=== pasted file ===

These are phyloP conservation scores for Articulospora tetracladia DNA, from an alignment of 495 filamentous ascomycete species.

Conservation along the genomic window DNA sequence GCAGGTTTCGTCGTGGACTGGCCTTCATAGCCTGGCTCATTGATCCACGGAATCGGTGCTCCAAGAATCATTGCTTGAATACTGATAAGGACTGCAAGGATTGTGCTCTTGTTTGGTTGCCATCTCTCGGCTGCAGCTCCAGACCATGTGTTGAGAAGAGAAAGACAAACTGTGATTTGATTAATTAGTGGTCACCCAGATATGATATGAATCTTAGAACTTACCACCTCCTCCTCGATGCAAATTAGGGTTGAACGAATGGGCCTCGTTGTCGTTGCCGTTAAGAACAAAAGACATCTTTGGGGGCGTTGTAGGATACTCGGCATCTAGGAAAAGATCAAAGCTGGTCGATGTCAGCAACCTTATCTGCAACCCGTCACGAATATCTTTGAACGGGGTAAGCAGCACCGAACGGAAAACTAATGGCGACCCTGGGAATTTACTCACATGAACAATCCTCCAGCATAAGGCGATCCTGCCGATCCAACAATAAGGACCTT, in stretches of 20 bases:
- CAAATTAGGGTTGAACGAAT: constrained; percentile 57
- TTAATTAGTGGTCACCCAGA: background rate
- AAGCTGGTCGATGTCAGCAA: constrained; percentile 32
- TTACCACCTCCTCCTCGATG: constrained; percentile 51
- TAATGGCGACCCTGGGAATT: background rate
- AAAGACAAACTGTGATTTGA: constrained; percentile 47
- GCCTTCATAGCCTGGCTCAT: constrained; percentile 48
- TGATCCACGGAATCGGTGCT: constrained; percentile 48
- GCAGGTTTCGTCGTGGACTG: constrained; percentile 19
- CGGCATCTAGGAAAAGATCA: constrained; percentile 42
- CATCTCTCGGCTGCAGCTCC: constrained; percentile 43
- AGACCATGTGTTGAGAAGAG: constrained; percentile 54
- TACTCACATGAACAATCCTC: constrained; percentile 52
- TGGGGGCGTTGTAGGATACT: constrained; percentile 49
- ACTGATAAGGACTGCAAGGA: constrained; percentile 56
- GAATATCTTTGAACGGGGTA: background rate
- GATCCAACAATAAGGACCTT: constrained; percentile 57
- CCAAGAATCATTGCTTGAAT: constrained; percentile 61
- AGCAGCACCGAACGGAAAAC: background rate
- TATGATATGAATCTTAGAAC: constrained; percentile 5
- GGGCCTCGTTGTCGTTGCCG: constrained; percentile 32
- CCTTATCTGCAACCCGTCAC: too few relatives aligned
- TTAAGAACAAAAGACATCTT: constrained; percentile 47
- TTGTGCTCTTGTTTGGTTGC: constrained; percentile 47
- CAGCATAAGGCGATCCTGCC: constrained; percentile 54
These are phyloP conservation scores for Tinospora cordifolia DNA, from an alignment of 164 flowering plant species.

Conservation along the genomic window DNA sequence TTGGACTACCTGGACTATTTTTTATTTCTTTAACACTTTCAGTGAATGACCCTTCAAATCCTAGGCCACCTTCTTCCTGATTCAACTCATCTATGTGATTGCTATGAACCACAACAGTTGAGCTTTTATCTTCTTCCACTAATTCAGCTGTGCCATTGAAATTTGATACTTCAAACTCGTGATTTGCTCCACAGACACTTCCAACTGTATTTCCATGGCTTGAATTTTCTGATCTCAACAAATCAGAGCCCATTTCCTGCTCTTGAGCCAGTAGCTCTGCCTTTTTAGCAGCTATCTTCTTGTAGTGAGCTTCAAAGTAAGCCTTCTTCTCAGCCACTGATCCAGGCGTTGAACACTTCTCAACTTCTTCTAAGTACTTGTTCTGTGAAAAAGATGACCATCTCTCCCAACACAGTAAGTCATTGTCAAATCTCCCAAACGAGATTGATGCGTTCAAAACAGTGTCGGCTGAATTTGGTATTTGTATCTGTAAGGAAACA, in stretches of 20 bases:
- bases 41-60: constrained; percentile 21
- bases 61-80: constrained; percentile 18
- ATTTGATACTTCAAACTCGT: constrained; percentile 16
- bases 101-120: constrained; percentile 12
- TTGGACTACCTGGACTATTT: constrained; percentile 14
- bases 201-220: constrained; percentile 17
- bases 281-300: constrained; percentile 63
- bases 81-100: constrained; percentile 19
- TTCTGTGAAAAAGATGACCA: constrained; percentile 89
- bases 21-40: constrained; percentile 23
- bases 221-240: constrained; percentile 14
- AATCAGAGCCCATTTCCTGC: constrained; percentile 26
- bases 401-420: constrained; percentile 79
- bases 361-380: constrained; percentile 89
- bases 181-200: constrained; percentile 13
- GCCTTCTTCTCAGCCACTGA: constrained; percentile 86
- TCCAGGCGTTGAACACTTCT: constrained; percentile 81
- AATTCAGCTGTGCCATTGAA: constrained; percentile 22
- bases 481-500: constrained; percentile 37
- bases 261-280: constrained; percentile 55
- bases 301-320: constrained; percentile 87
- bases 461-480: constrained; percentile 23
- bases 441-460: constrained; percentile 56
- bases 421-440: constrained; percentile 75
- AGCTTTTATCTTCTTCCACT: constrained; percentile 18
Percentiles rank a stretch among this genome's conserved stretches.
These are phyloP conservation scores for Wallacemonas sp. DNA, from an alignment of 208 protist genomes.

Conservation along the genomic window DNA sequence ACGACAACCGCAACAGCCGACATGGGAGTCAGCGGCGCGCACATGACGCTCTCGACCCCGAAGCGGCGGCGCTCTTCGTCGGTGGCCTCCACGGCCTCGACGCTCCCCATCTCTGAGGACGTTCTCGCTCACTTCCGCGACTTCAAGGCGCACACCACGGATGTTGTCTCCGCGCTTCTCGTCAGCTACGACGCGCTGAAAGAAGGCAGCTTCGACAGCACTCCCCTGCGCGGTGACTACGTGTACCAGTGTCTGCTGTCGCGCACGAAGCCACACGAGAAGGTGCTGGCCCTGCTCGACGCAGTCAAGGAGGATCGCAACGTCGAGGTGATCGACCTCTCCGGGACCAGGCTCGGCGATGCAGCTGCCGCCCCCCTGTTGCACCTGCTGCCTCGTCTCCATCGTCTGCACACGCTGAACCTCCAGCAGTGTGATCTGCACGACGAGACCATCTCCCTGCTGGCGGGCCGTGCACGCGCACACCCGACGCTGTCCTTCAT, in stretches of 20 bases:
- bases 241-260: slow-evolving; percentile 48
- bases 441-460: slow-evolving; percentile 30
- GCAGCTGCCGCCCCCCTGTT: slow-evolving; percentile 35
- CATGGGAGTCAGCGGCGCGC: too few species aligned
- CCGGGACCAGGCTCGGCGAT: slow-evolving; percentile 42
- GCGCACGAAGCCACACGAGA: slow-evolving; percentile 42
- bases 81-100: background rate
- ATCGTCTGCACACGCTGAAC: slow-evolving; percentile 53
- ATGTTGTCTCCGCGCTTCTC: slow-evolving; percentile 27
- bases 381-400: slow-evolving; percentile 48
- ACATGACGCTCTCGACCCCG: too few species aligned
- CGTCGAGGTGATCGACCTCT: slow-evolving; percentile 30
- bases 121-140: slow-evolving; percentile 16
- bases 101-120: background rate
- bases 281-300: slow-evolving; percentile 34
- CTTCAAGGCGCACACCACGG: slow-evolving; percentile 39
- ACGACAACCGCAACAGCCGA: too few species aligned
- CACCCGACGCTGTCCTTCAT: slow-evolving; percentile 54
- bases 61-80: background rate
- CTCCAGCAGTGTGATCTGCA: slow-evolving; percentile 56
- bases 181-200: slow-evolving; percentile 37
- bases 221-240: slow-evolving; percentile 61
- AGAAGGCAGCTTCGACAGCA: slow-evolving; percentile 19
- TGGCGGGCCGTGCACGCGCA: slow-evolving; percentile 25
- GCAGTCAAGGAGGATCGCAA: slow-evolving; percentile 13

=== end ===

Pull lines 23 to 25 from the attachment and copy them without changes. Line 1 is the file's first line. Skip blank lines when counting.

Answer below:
- GGGCCTCGTTGTCGTTGCCG: constrained; percentile 32
- CCTTATCTGCAACCCGTCAC: too few relatives aligned
- TTAAGAACAAAAGACATCTT: constrained; percentile 47